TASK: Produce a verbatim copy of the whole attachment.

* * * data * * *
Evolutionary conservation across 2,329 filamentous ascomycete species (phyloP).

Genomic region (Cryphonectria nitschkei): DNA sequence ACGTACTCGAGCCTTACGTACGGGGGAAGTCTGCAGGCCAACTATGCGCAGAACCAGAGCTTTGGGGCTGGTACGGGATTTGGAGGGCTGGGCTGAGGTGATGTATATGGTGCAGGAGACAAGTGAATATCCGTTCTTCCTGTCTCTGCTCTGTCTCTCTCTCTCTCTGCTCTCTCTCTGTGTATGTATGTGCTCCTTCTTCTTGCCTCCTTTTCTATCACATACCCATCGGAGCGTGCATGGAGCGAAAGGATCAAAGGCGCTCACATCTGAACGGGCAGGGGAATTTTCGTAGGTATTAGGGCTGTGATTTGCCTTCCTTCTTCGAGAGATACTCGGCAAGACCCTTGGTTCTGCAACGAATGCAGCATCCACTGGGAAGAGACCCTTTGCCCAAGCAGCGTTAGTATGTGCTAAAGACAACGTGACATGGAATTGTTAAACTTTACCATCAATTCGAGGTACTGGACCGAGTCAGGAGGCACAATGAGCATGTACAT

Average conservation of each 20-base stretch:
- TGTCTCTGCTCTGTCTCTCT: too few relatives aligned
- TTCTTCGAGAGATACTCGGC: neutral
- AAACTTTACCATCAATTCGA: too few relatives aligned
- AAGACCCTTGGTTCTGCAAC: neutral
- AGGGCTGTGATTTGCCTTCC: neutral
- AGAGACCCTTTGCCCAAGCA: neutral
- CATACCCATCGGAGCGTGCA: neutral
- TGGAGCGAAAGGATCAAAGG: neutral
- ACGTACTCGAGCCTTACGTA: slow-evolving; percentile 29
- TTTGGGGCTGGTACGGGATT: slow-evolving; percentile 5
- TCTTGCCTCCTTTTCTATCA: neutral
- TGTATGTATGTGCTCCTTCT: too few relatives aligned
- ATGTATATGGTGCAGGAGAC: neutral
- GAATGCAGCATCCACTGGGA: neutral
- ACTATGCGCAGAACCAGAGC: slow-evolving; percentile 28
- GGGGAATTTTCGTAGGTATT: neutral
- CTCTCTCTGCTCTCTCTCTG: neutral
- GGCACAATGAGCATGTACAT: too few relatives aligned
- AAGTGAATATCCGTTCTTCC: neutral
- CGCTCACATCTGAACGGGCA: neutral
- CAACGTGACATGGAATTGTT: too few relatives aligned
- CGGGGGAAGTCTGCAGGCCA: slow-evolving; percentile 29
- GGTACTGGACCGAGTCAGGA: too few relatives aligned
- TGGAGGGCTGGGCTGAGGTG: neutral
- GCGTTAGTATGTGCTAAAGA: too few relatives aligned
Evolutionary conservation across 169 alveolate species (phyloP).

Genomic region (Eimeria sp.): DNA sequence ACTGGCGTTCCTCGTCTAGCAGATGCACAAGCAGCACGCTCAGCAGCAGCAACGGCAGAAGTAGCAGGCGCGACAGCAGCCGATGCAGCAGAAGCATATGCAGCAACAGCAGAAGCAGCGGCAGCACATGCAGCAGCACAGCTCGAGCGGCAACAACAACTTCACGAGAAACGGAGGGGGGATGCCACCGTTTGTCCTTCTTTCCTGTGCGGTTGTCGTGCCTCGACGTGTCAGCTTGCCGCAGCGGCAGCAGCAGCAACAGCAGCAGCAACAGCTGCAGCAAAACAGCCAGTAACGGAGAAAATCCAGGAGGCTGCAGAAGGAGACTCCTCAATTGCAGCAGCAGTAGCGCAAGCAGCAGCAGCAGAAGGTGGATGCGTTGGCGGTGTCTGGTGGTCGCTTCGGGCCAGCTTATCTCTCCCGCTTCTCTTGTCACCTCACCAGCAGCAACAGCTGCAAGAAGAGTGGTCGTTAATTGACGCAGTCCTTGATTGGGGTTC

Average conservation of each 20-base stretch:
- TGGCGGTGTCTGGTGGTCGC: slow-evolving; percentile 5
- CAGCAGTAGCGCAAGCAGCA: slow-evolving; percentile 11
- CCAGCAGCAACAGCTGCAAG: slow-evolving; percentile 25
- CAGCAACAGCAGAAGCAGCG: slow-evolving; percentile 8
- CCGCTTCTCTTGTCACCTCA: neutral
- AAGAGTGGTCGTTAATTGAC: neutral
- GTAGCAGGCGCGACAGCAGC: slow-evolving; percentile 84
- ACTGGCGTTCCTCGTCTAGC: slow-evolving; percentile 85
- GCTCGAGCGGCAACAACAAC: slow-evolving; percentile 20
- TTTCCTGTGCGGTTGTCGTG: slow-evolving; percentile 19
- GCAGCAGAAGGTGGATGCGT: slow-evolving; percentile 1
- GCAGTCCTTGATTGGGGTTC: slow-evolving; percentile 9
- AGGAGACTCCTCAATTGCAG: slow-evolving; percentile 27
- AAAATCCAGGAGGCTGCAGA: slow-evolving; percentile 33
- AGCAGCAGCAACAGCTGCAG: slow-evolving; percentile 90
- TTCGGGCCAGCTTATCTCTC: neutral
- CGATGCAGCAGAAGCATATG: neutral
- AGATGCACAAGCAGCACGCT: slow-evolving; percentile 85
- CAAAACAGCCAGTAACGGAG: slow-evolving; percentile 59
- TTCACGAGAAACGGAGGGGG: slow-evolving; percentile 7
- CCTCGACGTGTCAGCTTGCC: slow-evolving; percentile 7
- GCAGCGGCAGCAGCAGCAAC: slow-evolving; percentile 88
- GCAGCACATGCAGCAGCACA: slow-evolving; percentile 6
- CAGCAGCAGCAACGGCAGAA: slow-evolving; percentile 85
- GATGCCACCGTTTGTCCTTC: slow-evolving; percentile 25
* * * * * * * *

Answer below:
Evolutionary conservation across 2,329 filamentous ascomycete species (phyloP).

Genomic region (Cryphonectria nitschkei): DNA sequence ACGTACTCGAGCCTTACGTACGGGGGAAGTCTGCAGGCCAACTATGCGCAGAACCAGAGCTTTGGGGCTGGTACGGGATTTGGAGGGCTGGGCTGAGGTGATGTATATGGTGCAGGAGACAAGTGAATATCCGTTCTTCCTGTCTCTGCTCTGTCTCTCTCTCTCTCTGCTCTCTCTCTGTGTATGTATGTGCTCCTTCTTCTTGCCTCCTTTTCTATCACATACCCATCGGAGCGTGCATGGAGCGAAAGGATCAAAGGCGCTCACATCTGAACGGGCAGGGGAATTTTCGTAGGTATTAGGGCTGTGATTTGCCTTCCTTCTTCGAGAGATACTCGGCAAGACCCTTGGTTCTGCAACGAATGCAGCATCCACTGGGAAGAGACCCTTTGCCCAAGCAGCGTTAGTATGTGCTAAAGACAACGTGACATGGAATTGTTAAACTTTACCATCAATTCGAGGTACTGGACCGAGTCAGGAGGCACAATGAGCATGTACAT

Average conservation of each 20-base stretch:
- TGTCTCTGCTCTGTCTCTCT: too few relatives aligned
- TTCTTCGAGAGATACTCGGC: neutral
- AAACTTTACCATCAATTCGA: too few relatives aligned
- AAGACCCTTGGTTCTGCAAC: neutral
- AGGGCTGTGATTTGCCTTCC: neutral
- AGAGACCCTTTGCCCAAGCA: neutral
- CATACCCATCGGAGCGTGCA: neutral
- TGGAGCGAAAGGATCAAAGG: neutral
- ACGTACTCGAGCCTTACGTA: slow-evolving; percentile 29
- TTTGGGGCTGGTACGGGATT: slow-evolving; percentile 5
- TCTTGCCTCCTTTTCTATCA: neutral
- TGTATGTATGTGCTCCTTCT: too few relatives aligned
- ATGTATATGGTGCAGGAGAC: neutral
- GAATGCAGCATCCACTGGGA: neutral
- ACTATGCGCAGAACCAGAGC: slow-evolving; percentile 28
- GGGGAATTTTCGTAGGTATT: neutral
- CTCTCTCTGCTCTCTCTCTG: neutral
- GGCACAATGAGCATGTACAT: too few relatives aligned
- AAGTGAATATCCGTTCTTCC: neutral
- CGCTCACATCTGAACGGGCA: neutral
- CAACGTGACATGGAATTGTT: too few relatives aligned
- CGGGGGAAGTCTGCAGGCCA: slow-evolving; percentile 29
- GGTACTGGACCGAGTCAGGA: too few relatives aligned
- TGGAGGGCTGGGCTGAGGTG: neutral
- GCGTTAGTATGTGCTAAAGA: too few relatives aligned
Evolutionary conservation across 169 alveolate species (phyloP).

Genomic region (Eimeria sp.): DNA sequence ACTGGCGTTCCTCGTCTAGCAGATGCACAAGCAGCACGCTCAGCAGCAGCAACGGCAGAAGTAGCAGGCGCGACAGCAGCCGATGCAGCAGAAGCATATGCAGCAACAGCAGAAGCAGCGGCAGCACATGCAGCAGCACAGCTCGAGCGGCAACAACAACTTCACGAGAAACGGAGGGGGGATGCCACCGTTTGTCCTTCTTTCCTGTGCGGTTGTCGTGCCTCGACGTGTCAGCTTGCCGCAGCGGCAGCAGCAGCAACAGCAGCAGCAACAGCTGCAGCAAAACAGCCAGTAACGGAGAAAATCCAGGAGGCTGCAGAAGGAGACTCCTCAATTGCAGCAGCAGTAGCGCAAGCAGCAGCAGCAGAAGGTGGATGCGTTGGCGGTGTCTGGTGGTCGCTTCGGGCCAGCTTATCTCTCCCGCTTCTCTTGTCACCTCACCAGCAGCAACAGCTGCAAGAAGAGTGGTCGTTAATTGACGCAGTCCTTGATTGGGGTTC

Average conservation of each 20-base stretch:
- TGGCGGTGTCTGGTGGTCGC: slow-evolving; percentile 5
- CAGCAGTAGCGCAAGCAGCA: slow-evolving; percentile 11
- CCAGCAGCAACAGCTGCAAG: slow-evolving; percentile 25
- CAGCAACAGCAGAAGCAGCG: slow-evolving; percentile 8
- CCGCTTCTCTTGTCACCTCA: neutral
- AAGAGTGGTCGTTAATTGAC: neutral
- GTAGCAGGCGCGACAGCAGC: slow-evolving; percentile 84
- ACTGGCGTTCCTCGTCTAGC: slow-evolving; percentile 85
- GCTCGAGCGGCAACAACAAC: slow-evolving; percentile 20
- TTTCCTGTGCGGTTGTCGTG: slow-evolving; percentile 19
- GCAGCAGAAGGTGGATGCGT: slow-evolving; percentile 1
- GCAGTCCTTGATTGGGGTTC: slow-evolving; percentile 9
- AGGAGACTCCTCAATTGCAG: slow-evolving; percentile 27
- AAAATCCAGGAGGCTGCAGA: slow-evolving; percentile 33
- AGCAGCAGCAACAGCTGCAG: slow-evolving; percentile 90
- TTCGGGCCAGCTTATCTCTC: neutral
- CGATGCAGCAGAAGCATATG: neutral
- AGATGCACAAGCAGCACGCT: slow-evolving; percentile 85
- CAAAACAGCCAGTAACGGAG: slow-evolving; percentile 59
- TTCACGAGAAACGGAGGGGG: slow-evolving; percentile 7
- CCTCGACGTGTCAGCTTGCC: slow-evolving; percentile 7
- GCAGCGGCAGCAGCAGCAAC: slow-evolving; percentile 88
- GCAGCACATGCAGCAGCACA: slow-evolving; percentile 6
- CAGCAGCAGCAACGGCAGAA: slow-evolving; percentile 85
- GATGCCACCGTTTGTCCTTC: slow-evolving; percentile 25